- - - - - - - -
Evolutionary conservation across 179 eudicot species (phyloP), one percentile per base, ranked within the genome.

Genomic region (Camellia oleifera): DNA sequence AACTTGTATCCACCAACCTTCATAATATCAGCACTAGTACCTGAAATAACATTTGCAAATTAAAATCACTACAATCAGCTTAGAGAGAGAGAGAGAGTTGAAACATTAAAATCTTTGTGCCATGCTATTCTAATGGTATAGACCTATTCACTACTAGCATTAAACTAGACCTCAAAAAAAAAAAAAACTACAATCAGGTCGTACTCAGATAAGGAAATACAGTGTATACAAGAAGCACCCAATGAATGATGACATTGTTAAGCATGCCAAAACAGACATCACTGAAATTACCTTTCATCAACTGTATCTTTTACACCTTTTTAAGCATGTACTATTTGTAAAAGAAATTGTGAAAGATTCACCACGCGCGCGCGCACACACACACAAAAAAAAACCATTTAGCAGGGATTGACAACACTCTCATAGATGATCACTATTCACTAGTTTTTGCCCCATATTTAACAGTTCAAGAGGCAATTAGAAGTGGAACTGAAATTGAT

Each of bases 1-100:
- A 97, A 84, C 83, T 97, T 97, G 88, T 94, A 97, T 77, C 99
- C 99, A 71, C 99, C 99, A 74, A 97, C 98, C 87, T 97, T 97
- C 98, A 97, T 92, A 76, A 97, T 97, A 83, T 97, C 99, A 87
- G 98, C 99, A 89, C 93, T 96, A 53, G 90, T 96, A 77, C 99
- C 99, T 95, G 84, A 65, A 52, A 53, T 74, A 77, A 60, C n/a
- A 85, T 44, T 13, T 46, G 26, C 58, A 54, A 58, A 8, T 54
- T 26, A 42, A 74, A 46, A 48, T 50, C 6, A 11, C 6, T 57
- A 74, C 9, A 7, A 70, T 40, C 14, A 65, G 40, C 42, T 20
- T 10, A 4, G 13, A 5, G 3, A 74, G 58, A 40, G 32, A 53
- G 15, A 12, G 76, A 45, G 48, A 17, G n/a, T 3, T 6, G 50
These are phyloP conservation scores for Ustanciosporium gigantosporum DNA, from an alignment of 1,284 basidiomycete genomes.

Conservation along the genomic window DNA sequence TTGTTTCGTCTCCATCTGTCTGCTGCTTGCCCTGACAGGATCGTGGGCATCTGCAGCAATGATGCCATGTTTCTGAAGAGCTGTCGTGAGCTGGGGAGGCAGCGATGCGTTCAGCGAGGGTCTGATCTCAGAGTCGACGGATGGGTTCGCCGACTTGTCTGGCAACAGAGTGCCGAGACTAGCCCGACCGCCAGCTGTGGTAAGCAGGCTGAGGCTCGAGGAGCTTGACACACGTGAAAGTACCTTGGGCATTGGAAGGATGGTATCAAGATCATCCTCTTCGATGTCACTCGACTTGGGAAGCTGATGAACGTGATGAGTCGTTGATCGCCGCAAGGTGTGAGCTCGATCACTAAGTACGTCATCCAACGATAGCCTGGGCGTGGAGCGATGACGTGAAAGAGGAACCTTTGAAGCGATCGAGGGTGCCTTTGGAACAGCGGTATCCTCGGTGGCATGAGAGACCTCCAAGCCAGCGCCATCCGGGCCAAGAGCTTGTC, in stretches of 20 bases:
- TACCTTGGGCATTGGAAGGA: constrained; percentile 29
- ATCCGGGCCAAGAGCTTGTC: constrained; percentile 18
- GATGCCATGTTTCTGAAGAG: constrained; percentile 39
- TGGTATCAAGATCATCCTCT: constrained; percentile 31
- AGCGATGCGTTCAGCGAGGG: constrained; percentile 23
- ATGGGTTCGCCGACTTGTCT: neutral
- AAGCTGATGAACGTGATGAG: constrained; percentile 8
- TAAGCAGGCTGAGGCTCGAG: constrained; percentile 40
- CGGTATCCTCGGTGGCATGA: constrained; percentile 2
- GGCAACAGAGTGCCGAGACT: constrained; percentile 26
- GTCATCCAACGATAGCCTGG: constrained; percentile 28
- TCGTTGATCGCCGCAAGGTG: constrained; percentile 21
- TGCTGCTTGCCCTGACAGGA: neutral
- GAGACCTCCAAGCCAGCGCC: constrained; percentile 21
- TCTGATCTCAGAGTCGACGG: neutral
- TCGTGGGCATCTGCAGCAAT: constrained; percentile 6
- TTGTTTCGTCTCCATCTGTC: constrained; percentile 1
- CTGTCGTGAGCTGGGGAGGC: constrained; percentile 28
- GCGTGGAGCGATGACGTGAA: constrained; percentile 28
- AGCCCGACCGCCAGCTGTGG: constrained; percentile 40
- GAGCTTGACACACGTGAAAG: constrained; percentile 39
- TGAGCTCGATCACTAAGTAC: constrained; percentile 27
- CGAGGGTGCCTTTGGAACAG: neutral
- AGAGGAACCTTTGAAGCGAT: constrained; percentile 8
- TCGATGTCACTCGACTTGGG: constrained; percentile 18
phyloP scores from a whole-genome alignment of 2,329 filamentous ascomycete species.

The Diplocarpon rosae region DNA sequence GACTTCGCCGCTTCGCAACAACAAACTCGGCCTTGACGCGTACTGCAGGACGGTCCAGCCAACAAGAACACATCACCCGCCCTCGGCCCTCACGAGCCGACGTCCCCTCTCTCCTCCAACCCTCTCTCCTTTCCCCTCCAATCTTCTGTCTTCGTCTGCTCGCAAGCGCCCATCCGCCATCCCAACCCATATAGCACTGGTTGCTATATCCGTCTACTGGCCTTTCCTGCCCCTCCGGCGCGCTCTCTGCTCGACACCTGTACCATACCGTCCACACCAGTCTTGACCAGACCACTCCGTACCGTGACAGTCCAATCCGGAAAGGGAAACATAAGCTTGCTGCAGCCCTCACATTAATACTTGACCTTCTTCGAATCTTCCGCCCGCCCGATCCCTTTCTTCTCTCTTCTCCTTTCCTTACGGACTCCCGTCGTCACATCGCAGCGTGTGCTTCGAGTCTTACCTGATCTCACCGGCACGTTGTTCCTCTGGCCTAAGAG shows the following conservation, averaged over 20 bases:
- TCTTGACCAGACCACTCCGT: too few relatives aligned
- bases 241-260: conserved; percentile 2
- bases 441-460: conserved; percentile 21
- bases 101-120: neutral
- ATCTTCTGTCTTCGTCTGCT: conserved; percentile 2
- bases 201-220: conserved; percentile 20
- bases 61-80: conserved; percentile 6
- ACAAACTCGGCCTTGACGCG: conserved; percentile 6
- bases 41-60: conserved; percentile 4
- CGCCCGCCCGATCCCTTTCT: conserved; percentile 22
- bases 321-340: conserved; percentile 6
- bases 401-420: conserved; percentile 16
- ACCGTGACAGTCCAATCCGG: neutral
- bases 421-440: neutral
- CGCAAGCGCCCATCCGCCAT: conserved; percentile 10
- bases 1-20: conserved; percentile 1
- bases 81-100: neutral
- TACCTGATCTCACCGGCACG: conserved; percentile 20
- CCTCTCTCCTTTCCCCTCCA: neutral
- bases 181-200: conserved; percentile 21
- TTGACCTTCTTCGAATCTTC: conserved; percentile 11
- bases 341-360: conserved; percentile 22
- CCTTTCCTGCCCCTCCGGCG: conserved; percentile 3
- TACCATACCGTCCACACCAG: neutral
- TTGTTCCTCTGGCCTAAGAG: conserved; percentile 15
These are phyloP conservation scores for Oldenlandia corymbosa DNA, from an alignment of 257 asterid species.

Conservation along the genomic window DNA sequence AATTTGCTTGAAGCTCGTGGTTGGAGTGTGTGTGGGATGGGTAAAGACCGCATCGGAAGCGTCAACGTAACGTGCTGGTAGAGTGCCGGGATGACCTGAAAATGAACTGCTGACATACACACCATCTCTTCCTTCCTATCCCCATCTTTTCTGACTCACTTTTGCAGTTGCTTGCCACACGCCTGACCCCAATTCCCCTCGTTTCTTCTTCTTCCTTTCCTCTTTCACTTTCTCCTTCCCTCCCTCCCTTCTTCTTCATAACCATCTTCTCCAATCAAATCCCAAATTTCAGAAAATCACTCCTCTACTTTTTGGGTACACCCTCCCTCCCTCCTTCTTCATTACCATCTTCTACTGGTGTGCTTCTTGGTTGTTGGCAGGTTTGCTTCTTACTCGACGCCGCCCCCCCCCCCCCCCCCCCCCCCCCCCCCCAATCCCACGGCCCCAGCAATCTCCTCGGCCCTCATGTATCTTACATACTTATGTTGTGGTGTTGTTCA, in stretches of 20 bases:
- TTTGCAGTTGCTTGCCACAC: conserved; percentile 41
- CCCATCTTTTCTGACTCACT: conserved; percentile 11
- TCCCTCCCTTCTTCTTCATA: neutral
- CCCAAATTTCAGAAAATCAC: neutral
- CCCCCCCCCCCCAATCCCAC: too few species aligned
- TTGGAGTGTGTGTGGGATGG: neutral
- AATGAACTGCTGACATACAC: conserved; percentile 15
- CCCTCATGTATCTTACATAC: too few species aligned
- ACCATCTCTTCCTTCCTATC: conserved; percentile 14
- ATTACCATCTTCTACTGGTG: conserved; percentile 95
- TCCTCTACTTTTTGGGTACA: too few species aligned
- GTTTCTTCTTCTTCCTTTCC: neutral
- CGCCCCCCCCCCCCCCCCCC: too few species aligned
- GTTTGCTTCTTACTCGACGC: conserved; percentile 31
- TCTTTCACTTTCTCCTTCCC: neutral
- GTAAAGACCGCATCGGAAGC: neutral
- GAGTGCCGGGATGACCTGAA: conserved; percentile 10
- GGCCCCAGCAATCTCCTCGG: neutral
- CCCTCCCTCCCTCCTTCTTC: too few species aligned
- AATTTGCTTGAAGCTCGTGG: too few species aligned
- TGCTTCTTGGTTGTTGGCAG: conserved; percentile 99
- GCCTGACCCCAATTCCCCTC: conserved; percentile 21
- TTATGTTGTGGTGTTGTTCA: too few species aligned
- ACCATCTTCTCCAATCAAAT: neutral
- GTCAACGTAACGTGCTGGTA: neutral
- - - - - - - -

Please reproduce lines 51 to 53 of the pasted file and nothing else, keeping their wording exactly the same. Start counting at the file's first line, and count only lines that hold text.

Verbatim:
- bases 41-60: conserved; percentile 4
- CGCCCGCCCGATCCCTTTCT: conserved; percentile 22
- bases 321-340: conserved; percentile 6